As the meal draws to a close, the discipline master addresses the monks, reminding them to appreciate all the hard work that went into preparing the meal, and of their motivation of bringing benefit to all living beings. When he finishes, a few monks go up and down the rows with bowls to collect the first offerings of rice. Finally, tea is poured in to the silver bowls. Clackers resound again and with dignity the monks pick up their alms bowls and place them in front of themselves. In a pulsing rhythm the Heart Sutra is chanted with its famous lines: “Form is emptiness, emptiness is form. Form is none other than emptiness, emptiness is none other than form.” A special dedication is made for the long life and health of the many sponsors of the meal and prayers for auspiciousness to pervade the universe fill the air. The monks stand to fold their golden yellow chögus and slowly leave the hall, walking into the mid-day sun.
You Play an Important Role: Kagyu Monlam Members’ Audience with the Gyalwang Karmapa
An hour before the scheduled audience time of 4.30pm, during the final session on Day 2 of the Kagyu Monlam, the queue of Kagyu Monlam Members already wraps itself entirely around the Tergar gompa like a human kora chain, past the side gate and part way down the road.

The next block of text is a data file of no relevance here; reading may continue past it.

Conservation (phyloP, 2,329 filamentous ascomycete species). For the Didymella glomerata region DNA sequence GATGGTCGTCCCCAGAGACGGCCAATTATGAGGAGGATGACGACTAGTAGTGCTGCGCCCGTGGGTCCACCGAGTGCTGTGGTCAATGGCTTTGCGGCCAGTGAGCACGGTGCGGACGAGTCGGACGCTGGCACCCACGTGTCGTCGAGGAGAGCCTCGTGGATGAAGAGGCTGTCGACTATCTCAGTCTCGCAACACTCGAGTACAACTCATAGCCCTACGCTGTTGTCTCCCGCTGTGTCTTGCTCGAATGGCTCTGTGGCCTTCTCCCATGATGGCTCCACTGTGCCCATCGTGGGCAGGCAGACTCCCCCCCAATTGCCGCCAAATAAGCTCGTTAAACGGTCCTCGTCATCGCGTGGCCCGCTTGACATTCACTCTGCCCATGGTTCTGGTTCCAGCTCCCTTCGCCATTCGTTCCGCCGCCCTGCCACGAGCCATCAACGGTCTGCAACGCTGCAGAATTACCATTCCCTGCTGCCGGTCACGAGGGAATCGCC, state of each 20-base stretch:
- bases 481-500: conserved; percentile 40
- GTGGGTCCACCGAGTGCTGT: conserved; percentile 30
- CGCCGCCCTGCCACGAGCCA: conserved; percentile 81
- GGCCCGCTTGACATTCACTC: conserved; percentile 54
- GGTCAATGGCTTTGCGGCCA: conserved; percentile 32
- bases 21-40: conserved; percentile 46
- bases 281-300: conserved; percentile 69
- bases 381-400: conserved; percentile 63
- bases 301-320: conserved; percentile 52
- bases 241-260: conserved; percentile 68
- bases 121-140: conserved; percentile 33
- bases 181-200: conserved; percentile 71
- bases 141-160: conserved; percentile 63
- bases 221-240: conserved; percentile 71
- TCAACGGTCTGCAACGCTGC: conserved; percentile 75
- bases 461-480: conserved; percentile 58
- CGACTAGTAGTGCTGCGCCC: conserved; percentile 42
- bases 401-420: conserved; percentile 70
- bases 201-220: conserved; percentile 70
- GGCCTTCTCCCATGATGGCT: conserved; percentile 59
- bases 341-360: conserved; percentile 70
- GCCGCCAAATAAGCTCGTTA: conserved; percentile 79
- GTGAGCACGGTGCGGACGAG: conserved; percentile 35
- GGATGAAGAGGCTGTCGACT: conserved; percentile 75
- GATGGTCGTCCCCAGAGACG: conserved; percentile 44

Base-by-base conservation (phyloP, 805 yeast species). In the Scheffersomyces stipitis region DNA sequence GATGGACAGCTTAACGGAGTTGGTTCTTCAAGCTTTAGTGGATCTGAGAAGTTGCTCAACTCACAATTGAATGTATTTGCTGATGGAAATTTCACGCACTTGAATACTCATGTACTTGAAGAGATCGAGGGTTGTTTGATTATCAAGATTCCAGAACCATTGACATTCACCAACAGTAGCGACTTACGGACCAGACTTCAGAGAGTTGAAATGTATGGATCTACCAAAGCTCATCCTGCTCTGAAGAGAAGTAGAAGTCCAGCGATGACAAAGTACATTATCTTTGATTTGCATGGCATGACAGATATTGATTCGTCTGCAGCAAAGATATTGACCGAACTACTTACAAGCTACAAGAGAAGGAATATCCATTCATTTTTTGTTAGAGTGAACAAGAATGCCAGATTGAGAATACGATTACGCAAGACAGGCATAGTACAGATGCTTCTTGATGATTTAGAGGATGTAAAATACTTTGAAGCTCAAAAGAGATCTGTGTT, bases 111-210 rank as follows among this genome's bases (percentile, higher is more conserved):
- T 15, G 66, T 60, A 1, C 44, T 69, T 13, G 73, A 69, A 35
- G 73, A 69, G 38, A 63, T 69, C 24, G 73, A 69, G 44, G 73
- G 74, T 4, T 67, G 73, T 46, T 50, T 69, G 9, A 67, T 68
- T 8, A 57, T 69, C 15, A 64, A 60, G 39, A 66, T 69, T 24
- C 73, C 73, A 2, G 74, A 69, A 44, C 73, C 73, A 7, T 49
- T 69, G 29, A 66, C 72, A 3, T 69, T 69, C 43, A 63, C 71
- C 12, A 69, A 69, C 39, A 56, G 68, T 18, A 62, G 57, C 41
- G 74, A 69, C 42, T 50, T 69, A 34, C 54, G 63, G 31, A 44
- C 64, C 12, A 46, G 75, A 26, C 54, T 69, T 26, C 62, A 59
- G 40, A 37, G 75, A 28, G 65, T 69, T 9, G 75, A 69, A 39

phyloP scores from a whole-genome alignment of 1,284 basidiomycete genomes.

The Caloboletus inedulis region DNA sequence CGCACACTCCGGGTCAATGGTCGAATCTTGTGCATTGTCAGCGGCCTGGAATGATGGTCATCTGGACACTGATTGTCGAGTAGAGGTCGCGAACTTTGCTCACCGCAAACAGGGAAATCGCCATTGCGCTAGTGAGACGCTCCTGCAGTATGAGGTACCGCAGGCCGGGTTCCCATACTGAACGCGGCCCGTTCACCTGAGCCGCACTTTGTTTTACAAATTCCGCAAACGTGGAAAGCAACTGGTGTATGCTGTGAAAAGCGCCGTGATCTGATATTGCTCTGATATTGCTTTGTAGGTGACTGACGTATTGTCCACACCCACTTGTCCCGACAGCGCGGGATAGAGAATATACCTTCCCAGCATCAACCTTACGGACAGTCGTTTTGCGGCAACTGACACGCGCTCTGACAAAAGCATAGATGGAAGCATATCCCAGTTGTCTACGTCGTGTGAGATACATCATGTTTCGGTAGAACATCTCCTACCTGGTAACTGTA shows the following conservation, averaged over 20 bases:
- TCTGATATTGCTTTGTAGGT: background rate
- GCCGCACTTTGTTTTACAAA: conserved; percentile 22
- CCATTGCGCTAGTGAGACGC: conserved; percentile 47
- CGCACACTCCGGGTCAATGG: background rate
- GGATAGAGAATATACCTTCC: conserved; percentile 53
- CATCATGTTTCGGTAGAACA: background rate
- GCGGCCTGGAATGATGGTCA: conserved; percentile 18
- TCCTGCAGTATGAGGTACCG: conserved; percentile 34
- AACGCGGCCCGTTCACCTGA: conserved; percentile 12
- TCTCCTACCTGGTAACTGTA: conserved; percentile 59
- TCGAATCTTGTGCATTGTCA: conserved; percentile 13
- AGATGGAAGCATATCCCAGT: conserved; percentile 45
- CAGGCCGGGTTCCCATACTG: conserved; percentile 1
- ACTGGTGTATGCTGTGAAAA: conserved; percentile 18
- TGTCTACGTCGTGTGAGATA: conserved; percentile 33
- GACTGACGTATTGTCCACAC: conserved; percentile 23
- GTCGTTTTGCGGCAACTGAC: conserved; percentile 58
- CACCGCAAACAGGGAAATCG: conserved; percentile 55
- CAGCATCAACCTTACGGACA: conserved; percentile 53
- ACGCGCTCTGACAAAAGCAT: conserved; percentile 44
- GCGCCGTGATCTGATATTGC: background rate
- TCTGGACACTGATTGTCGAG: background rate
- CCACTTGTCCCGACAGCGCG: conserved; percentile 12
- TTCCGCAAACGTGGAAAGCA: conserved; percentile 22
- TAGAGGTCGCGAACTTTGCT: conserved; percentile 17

Once inside the gompa, the rows of members are tightly packed together; when all the available space is filled, yet more impromptu seats are created. As the crowd waits for the Gyalwang Karmapa to arrive, a spontaneous chant of Karmapa Khyenno breaks out in one corner of the room. Within moments the familiar chant swirls and eddies around the room like a wave, sweeping up all those present, and the Tergar shrine resounds with the sound of all the Kagyu Monlam Members calling their guru from afar.
The Gyalwang Karmapa is a half-hour late; a few floors above the waiting crowd, in his audience room on the roof of Tergar Monastery, he is still busily greeting, blessing, and guiding the endless stream of individuals and smaller groups who have a private audience with him. There are many, many people from all corners of the world waiting to see him, and time doesn’t seem to stretch far enough.